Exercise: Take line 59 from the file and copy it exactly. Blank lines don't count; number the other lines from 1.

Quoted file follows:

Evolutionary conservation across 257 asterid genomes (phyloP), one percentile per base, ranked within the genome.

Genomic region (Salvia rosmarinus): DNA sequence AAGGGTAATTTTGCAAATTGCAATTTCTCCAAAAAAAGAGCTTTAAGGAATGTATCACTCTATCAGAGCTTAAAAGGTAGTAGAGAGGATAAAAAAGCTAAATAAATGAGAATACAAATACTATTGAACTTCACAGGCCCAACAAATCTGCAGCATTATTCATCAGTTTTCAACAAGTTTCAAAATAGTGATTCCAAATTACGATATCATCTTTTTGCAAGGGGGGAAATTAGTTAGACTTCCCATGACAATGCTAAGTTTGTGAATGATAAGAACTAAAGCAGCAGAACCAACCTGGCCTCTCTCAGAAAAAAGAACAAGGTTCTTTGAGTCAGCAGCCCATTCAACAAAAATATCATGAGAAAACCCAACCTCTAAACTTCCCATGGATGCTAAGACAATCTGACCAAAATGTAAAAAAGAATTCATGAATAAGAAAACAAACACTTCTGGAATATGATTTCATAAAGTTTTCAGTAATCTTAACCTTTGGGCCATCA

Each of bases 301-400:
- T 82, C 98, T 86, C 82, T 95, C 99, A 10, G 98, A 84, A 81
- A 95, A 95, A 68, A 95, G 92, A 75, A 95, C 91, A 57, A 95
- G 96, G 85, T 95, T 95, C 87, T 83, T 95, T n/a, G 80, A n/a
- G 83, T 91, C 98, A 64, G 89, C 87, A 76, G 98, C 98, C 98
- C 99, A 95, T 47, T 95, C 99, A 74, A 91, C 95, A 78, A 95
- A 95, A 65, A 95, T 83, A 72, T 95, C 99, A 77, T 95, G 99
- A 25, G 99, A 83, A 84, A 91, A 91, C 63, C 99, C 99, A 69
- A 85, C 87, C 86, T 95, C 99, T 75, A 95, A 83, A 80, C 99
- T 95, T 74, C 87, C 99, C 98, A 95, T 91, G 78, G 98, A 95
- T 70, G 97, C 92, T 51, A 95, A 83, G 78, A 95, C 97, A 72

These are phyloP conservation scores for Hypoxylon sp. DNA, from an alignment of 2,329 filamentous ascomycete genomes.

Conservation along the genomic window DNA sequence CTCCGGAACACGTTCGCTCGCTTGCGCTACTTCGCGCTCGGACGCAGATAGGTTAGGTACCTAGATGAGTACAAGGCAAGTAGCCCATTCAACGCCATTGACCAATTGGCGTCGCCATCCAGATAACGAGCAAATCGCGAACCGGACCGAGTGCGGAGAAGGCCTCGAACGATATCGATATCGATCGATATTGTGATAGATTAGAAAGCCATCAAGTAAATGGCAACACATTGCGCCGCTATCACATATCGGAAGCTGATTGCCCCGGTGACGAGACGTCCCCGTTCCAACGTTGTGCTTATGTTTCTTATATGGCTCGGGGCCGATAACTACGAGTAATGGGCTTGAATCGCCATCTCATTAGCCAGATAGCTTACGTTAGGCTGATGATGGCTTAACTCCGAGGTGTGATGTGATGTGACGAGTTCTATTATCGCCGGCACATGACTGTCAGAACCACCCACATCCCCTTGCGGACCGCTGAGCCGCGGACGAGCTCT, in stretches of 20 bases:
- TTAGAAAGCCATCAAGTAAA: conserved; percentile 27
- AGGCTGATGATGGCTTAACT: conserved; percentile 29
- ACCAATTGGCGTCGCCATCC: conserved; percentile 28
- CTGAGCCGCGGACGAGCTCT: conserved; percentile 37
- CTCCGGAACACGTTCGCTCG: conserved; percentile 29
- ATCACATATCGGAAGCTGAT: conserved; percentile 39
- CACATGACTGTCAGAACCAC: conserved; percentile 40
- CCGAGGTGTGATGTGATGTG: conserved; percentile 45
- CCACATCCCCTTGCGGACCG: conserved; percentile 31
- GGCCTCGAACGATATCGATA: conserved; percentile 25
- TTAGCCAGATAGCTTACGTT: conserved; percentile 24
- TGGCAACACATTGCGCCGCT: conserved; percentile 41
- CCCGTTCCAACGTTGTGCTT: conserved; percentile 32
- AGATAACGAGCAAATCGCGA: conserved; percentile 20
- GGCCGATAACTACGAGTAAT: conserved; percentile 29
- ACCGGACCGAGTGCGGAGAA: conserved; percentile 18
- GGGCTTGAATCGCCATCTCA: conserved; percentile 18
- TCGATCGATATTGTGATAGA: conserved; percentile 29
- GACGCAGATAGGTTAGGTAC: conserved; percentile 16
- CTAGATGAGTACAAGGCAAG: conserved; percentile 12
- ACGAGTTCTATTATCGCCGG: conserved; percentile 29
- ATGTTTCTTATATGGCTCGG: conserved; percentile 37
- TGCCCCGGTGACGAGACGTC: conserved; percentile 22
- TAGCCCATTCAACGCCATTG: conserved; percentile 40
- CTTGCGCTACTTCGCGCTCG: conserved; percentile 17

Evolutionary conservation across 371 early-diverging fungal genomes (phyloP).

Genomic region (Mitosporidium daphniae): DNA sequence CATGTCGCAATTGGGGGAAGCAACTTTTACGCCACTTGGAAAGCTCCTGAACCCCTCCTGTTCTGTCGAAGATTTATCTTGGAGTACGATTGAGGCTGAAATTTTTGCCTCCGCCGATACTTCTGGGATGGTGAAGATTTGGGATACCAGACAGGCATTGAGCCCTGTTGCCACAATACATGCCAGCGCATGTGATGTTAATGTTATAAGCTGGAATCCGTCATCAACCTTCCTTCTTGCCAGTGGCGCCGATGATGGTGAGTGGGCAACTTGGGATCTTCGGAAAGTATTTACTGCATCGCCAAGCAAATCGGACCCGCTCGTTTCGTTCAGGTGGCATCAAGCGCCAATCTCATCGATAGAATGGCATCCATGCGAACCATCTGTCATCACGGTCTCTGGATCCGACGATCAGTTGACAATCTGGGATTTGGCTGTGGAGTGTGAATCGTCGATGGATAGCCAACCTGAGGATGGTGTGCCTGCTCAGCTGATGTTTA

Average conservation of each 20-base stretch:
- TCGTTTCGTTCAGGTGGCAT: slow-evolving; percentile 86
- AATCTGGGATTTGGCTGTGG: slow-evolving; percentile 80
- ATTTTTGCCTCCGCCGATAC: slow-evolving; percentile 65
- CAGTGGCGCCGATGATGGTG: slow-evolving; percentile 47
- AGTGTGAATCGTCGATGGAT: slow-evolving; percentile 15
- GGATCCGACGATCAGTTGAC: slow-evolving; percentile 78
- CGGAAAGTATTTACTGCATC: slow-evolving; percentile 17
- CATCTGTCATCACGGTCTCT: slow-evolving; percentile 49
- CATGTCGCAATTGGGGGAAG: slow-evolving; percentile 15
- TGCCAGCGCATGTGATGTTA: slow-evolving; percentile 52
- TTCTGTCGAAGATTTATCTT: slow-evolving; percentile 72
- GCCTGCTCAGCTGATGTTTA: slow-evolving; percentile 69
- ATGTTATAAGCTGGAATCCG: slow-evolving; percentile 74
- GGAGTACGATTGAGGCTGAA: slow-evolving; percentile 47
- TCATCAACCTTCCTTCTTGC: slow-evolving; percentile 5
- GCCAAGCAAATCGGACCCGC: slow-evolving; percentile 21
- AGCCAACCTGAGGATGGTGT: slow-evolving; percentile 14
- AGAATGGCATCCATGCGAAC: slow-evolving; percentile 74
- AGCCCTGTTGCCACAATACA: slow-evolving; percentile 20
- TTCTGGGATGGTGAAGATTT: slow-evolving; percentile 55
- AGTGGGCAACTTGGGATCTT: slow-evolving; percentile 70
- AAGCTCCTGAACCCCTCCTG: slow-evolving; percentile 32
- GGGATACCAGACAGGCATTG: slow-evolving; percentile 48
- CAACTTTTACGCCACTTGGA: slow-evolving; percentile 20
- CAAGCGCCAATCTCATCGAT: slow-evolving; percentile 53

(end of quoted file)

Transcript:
- GCCAAGCAAATCGGACCCGC: slow-evolving; percentile 21